Today, however, the most prevalent solution to avoiding a metallic taste is lining cans to avoid the wine’s direct contact with the aluminum. “At first many producers filled unlined cans and thus made the runway to broad consumer acceptance longer,” says Darren Restivo, principal of Biagio Cru Wines & Spirits, creator of Rosé All Day. “Today, most wines in a can use some type of liner which eliminates the chances of metal contacting the wine and thus the metal taste.” 

Linings can include a BPA-free proprietary ceramic polymer liner like in Backpack Wine or an epoxy liner, used by Love & Exile in Nashville, Tennessee. “The can itself essentially exists to house and maintain the structure of the plastic liner inside, and should never come in contact with the wine,” says Tyler Alkins, founder of Love & Exile. 

Another way to ensure quality of canned wine, is to work with less acidic varieties opposed to heavy, tannic varieties that benefit from aging in a glass bottle. “This gears toward easy drinking, lighter varieties such as Pinot Grigio, Pinot Noir and sparkling wines,” says Sigala. 

“Our biggest consideration is who is drinking our wine and where,” says Alkins, recognizing canned wines’ popularity at outdoor events, from concerts to the beach to the golf course. “Generally, there’s less need to consider a food pairing. Subsequently, we tend to use very limited oak, keep tannins to a minimum and emphasize a fruit forward, refreshing structure.”

Using dry varieties also helps to reduce sugar and sweetness, something that canned wine brand, Bev, takes a step further by producing all three of their offerings—Rosé, Pinot Grigio, Sauvignon Blanc—with zero grams of residual sugar and a slight effervescence. “We know that some people have been wronged by bad experiences with too-sweet canned wines; Bev is personally debunking this myth by offering canned wines that are dry, high quality, and taste amazing,” says Peabody.

As consumers caught onto the convenience, portability and portion control of canned wines, winemakers also recognized its benefits. “Canned wine is significantly cheaper to package (no label, cork, capsule) which allows us to keep the price lower,” says Alkins of Love & Exile. “In addition, cans are not subject to UV damage, they’re a fraction of the weight, and much more convenient to recycle.”

Though cans are less subject to UV damage, winemakers still suggest avoiding direct sunlight as an extreme in temperatures can affect any wine; optimal storage temperature is between 62 and 68 degrees Fahrenheit.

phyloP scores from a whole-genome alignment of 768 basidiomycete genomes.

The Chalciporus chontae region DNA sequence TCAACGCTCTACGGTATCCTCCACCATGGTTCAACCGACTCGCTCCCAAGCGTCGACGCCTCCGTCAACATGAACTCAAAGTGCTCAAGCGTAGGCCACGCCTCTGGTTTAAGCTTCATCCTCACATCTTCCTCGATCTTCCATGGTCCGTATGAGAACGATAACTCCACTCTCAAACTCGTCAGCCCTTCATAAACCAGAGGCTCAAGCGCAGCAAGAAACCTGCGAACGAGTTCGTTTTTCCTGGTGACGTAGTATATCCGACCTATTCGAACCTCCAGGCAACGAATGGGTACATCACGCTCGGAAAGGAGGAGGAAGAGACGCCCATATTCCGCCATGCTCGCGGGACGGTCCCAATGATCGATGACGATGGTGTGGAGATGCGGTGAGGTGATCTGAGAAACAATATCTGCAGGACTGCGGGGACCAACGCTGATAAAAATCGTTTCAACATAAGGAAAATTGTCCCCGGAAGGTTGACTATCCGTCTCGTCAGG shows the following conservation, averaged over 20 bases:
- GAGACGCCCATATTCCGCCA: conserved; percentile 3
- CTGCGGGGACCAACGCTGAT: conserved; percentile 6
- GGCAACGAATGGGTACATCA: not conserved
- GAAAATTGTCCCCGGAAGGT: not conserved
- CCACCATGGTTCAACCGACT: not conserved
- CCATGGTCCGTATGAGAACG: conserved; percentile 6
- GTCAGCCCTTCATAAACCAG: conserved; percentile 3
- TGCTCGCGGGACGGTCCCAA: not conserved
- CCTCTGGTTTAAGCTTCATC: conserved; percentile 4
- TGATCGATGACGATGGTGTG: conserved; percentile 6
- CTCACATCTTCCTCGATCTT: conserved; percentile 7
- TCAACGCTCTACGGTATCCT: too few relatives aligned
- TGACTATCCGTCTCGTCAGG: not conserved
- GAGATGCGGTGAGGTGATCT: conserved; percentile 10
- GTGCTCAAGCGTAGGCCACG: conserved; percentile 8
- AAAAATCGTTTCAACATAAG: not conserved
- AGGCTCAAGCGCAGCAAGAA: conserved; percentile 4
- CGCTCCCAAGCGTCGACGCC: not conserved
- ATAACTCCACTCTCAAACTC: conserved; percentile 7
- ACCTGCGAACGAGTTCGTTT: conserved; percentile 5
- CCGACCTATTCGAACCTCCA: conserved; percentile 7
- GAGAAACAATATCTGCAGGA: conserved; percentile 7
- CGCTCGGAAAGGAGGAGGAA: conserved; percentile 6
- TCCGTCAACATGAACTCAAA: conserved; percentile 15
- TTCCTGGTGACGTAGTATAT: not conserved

“As with all wines, the shelf life varies based on the quality of wine and type of wine,” says Restivo. “Wine in a can has the potential to have a longer shelf life than in a bottle due to the complete lack of oxygen.” 

When wines are canned, the liquid is filled to the brim, before oxygen is removed and the tops are sealed. The final additions in the canning process will vary by brand; Bev adds a slight carbonation due to the psychological familiarity of drinking something fizzy out of a can and Backpack Wine uses a drop of liquid nitrogen as the lid seals for a firmer can and fresher wine. 

“It’s an exciting time for canned wines,” concludes Sigala. “Wine is going through an identity shift from something that was only acceptable to drink in a more formal setting, to being normalized as a casual beverage likened to beer.”

 

9 Canned Wines to Try

Now that the most prevalent misconceptions surrounding canned wines have been explained, here are a few brands to try from a chuggable red to a refreshing wine-based cocktail, that may just convert a bottle snob from glass to can: 

For something light + classic

Bev Gris: a Pinot Gris with hints of elderflower, pear and grapefruit.

For a taste of summer with texture

Crafter’s Union Brut Rosé: a bright, bubbly, slightly floral sip (notes of strawberry and watermelon).

For something chuggable

Indecent Red Blend, Love & Exile: a smooth, sexy blend of 80% Grenache, 20% Rubired (best served slightly chilled).

For a no-fuss sundowner

Rosé All Day Spritz Can: a delicate combination of rosé, bubbles and grapefruit.

For a canned-variety hybrid 

Underwood Riesling Radler: a blend of Oregon Riesling, grapefruit and hops.

For the ultimate afternoon at the beach

Beach Juice: light, elegant, refreshing Provence-style rosé with aromas of berry and melon.

For a mid-hike refreshment  

Backpack Wine Snappy White: a Washington State Chardonnay with a pleasantly dry, acidic finish.

For your go-to spritzer